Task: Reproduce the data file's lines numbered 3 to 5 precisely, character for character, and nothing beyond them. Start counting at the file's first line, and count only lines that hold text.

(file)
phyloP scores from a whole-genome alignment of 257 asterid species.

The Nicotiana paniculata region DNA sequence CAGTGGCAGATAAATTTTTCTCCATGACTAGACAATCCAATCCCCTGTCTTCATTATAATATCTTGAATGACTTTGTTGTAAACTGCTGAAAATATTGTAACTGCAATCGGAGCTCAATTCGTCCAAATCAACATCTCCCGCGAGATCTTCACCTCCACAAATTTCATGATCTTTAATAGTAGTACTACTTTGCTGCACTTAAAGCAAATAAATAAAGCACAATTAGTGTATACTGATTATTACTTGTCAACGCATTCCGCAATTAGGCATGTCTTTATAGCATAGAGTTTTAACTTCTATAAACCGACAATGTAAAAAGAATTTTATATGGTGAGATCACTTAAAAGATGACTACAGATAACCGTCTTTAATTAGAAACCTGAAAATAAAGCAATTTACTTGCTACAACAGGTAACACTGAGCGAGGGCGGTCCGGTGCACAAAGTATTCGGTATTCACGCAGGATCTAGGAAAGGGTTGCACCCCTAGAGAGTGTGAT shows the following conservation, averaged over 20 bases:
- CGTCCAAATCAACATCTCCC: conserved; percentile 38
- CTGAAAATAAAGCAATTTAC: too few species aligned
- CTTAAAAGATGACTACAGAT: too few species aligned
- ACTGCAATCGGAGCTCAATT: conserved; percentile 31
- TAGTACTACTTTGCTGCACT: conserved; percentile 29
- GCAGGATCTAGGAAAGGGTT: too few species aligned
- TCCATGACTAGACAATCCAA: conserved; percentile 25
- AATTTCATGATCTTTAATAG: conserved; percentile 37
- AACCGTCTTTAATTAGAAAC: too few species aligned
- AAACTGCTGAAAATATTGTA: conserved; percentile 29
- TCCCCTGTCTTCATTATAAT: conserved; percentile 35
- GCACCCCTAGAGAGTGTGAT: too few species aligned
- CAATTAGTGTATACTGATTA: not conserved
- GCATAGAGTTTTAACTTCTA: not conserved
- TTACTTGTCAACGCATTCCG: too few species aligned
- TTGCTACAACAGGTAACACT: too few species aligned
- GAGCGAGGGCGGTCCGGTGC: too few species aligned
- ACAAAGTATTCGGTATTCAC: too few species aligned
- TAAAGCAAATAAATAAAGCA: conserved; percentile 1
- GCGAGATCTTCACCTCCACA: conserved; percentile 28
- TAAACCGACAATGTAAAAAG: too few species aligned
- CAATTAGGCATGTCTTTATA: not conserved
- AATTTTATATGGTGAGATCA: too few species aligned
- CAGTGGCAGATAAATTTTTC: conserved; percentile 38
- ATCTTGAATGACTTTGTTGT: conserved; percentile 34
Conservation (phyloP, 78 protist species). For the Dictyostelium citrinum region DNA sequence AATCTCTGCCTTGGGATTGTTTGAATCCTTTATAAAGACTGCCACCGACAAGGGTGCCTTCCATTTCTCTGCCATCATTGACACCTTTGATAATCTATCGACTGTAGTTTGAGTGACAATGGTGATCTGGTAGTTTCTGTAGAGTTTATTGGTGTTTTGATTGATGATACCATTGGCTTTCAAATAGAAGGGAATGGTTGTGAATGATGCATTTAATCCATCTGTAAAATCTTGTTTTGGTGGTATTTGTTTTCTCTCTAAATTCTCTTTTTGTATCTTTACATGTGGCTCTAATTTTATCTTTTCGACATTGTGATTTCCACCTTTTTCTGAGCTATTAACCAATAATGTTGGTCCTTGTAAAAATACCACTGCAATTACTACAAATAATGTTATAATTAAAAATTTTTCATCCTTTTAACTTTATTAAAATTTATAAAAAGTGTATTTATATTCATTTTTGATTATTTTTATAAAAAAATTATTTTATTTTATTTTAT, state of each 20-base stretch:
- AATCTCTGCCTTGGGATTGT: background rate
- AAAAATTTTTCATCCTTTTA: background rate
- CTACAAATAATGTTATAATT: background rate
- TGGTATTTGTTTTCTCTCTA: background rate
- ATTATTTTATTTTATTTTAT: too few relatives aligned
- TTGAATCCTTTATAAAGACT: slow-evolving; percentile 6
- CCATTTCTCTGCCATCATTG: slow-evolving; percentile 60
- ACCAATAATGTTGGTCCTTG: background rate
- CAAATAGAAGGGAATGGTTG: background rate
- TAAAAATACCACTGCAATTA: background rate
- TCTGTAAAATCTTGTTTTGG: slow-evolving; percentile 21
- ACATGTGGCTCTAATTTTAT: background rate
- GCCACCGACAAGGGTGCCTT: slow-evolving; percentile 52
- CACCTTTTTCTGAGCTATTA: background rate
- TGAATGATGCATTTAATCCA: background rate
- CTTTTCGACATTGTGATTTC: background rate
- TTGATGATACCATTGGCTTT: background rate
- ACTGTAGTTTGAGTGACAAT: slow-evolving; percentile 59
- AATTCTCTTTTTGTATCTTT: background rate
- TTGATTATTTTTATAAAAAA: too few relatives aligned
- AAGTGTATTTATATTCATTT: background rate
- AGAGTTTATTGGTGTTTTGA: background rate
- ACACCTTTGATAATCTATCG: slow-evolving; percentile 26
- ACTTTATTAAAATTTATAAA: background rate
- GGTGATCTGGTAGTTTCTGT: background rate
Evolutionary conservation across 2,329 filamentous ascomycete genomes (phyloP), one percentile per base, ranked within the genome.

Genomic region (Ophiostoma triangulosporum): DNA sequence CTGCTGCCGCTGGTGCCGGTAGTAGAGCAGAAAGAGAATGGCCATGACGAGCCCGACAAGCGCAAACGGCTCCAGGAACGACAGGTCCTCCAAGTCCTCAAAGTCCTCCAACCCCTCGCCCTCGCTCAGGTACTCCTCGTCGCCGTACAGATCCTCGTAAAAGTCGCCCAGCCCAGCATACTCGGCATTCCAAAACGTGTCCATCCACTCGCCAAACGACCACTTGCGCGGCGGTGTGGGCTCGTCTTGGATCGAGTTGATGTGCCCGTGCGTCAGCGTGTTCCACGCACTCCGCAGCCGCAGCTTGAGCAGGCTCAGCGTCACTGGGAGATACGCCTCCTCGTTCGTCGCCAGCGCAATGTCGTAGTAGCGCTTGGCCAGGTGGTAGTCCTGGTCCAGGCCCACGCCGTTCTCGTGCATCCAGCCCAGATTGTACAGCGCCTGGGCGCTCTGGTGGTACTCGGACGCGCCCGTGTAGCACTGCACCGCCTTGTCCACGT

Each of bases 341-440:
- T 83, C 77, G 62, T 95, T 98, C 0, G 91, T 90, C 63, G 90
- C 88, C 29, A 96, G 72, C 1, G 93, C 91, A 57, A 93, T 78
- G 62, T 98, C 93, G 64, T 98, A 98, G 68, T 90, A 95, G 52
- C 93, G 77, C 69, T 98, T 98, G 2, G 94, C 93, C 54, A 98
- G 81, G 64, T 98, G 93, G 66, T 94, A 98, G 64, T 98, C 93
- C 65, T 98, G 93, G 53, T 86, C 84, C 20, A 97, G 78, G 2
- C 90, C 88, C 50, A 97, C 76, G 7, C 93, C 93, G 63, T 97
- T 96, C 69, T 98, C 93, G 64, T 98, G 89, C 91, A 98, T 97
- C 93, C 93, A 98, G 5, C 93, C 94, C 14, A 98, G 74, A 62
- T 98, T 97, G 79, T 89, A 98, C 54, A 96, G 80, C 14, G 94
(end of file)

- CGTCCAAATCAACATCTCCC: conserved; percentile 38
- CTGAAAATAAAGCAATTTAC: too few species aligned
- CTTAAAAGATGACTACAGAT: too few species aligned